Ernest Hemingway is one of the most distinguished novelists and short story writers in the history of American literature. The author of enduring works of fiction ranging from The Sun Also Rises to A Farewell to Arms, Hemingway was the recipient of numerous honors and major awards, highlighted by a Pulitzer Prize for The Old Man and the Sea in 1953 and the Nobel Prize for Literature the following year. However, Hemingway may have missed out on an opportunity to become the third writer, at the time, to win multiple Pulitzers for fiction, a feat achieved only by Booth Tarkington, William Faulkner, and most recently, John Updike.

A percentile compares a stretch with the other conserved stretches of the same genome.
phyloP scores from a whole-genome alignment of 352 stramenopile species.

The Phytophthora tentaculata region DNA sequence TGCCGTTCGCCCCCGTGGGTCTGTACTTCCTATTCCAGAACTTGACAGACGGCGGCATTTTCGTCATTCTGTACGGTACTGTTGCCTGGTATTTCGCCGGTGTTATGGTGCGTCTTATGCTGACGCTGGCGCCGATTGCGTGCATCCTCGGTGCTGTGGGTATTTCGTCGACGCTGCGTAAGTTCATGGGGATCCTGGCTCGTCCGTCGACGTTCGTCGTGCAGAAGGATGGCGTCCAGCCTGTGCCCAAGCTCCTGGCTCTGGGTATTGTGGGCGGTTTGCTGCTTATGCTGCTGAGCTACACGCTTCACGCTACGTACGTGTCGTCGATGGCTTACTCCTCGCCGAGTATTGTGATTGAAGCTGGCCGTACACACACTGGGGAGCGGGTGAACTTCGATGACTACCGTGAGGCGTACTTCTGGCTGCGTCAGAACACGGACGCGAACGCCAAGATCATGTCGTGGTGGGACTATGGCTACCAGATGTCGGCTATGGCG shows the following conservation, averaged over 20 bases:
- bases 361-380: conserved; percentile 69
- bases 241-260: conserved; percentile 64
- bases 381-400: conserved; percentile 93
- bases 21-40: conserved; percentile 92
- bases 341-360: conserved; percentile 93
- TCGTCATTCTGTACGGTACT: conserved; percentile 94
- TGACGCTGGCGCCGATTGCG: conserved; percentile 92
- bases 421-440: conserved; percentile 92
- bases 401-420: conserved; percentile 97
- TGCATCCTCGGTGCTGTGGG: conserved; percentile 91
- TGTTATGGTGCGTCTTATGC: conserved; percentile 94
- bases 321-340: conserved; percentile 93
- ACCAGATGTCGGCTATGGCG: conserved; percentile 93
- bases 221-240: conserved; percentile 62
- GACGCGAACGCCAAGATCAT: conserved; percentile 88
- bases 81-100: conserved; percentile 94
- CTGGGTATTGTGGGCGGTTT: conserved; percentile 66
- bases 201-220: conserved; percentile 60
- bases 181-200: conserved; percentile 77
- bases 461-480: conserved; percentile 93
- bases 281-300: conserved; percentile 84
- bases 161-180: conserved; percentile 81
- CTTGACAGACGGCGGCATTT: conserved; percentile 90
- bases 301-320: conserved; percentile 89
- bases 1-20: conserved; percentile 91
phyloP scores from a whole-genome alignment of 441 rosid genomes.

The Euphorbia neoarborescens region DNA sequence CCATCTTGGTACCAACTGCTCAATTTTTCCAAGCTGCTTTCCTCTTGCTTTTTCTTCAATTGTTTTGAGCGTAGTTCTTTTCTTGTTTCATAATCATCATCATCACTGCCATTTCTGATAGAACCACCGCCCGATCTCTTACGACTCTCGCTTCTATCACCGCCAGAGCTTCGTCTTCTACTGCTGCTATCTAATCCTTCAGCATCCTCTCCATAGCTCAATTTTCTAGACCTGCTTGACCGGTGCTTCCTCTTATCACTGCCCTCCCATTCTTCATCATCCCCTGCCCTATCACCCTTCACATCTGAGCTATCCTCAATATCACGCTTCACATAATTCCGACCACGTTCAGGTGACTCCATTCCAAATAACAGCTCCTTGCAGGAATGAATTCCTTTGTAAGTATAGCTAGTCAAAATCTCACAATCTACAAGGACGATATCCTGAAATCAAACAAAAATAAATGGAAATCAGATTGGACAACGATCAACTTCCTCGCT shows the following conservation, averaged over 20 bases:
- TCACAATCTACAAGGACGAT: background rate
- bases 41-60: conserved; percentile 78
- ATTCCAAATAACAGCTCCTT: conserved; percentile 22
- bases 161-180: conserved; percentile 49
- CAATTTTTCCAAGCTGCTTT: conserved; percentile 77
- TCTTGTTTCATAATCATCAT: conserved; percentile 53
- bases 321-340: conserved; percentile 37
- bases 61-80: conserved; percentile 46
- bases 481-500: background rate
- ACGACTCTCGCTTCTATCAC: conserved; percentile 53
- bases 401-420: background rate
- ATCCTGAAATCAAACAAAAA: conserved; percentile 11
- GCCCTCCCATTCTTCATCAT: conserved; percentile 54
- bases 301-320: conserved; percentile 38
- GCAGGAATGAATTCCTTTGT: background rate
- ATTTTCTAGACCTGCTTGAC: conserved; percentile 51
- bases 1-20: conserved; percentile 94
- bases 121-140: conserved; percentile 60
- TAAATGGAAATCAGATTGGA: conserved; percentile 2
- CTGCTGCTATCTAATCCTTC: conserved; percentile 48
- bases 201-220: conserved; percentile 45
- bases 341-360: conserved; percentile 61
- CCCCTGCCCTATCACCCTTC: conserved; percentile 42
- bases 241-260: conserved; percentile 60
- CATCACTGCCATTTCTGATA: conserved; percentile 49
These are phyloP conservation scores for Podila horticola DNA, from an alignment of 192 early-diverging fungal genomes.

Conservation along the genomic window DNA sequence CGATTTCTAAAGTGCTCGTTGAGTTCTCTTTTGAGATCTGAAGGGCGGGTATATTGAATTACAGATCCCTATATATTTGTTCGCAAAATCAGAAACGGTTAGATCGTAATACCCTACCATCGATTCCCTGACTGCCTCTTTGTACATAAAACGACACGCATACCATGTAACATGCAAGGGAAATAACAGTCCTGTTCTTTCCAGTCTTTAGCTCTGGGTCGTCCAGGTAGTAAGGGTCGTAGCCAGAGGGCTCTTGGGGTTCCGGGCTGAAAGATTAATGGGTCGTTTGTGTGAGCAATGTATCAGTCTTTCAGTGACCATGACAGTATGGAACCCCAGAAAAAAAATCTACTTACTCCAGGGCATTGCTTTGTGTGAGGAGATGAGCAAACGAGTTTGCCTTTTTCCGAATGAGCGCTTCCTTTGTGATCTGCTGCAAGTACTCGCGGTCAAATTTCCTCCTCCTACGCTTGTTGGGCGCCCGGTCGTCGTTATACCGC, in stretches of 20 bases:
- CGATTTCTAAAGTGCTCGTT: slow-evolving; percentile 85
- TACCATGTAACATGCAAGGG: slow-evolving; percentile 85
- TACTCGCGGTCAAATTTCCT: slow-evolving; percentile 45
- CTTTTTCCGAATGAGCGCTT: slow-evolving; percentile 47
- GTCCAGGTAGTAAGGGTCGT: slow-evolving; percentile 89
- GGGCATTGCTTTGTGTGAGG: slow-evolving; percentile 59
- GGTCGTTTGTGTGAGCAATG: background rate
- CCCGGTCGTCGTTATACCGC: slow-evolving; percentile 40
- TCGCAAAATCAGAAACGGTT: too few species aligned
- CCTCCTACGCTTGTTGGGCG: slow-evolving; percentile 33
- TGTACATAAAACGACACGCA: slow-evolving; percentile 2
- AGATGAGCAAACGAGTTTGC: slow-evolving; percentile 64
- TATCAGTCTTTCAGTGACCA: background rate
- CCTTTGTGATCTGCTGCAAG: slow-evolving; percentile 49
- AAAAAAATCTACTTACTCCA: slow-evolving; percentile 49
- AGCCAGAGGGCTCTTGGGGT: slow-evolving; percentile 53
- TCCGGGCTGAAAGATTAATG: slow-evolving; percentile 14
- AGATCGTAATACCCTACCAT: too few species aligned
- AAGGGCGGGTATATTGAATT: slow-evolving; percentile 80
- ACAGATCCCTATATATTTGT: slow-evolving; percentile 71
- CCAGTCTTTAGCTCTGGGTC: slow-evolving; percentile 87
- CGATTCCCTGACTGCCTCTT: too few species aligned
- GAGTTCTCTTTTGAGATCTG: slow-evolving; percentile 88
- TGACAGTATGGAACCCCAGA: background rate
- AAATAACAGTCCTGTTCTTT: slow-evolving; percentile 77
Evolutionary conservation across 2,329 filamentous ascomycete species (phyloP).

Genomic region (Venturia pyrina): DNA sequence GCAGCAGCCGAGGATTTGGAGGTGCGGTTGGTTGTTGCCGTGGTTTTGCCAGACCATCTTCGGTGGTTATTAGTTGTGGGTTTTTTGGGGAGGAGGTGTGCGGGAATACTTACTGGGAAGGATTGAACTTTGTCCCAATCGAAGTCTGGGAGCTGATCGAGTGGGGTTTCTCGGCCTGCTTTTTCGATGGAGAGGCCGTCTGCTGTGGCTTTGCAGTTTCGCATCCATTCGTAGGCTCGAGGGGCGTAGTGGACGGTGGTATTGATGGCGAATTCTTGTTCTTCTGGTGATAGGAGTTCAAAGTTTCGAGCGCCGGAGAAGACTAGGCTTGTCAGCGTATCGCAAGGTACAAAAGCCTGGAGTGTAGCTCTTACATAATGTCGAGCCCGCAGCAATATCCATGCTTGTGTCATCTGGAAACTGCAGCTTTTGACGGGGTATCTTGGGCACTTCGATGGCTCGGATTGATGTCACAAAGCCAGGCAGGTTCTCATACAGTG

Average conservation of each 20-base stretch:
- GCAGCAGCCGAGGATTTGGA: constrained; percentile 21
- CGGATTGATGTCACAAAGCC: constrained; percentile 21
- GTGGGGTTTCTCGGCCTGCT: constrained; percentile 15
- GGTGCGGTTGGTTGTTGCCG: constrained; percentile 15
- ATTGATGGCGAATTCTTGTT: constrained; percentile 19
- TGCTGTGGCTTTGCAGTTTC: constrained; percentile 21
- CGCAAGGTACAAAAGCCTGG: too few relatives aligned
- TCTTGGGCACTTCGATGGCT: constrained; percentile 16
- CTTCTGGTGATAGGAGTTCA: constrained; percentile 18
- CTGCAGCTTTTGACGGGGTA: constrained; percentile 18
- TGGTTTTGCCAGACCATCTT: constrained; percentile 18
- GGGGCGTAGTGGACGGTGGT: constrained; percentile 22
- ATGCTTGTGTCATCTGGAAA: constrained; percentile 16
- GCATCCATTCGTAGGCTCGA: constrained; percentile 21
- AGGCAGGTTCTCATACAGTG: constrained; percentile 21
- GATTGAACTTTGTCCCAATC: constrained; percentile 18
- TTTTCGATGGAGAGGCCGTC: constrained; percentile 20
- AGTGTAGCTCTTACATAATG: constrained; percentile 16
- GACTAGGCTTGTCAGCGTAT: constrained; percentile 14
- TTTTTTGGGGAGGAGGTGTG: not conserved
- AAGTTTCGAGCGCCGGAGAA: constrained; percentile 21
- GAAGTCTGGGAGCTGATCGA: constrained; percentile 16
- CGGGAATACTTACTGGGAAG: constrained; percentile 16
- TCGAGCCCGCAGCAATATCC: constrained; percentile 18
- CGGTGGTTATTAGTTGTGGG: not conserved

Hemingway released his fourth and longest novel, an epic about the Spanish Civil War, in 1940. The book was recommended by the Pulitzer fiction jury to be awarded the 1941 prize, a decision that was initially upheld by the Pulitzer Board. However, the Pulitzer Board soon became convinced that For Whom the Bell Tolls was too indecent to merit the prestigious award and reversed the decision, ultimately awarding no prize for fiction that year, a rarity over the course of more than a century. Scholars point to Nicholas Murray Butler, president of Columbia University, as the strongest adversary of the book, though his motivations appear to have been political rather than morally based. Today, For Whom the Bell Tolls is regarded as one of Hemingway’s finest works.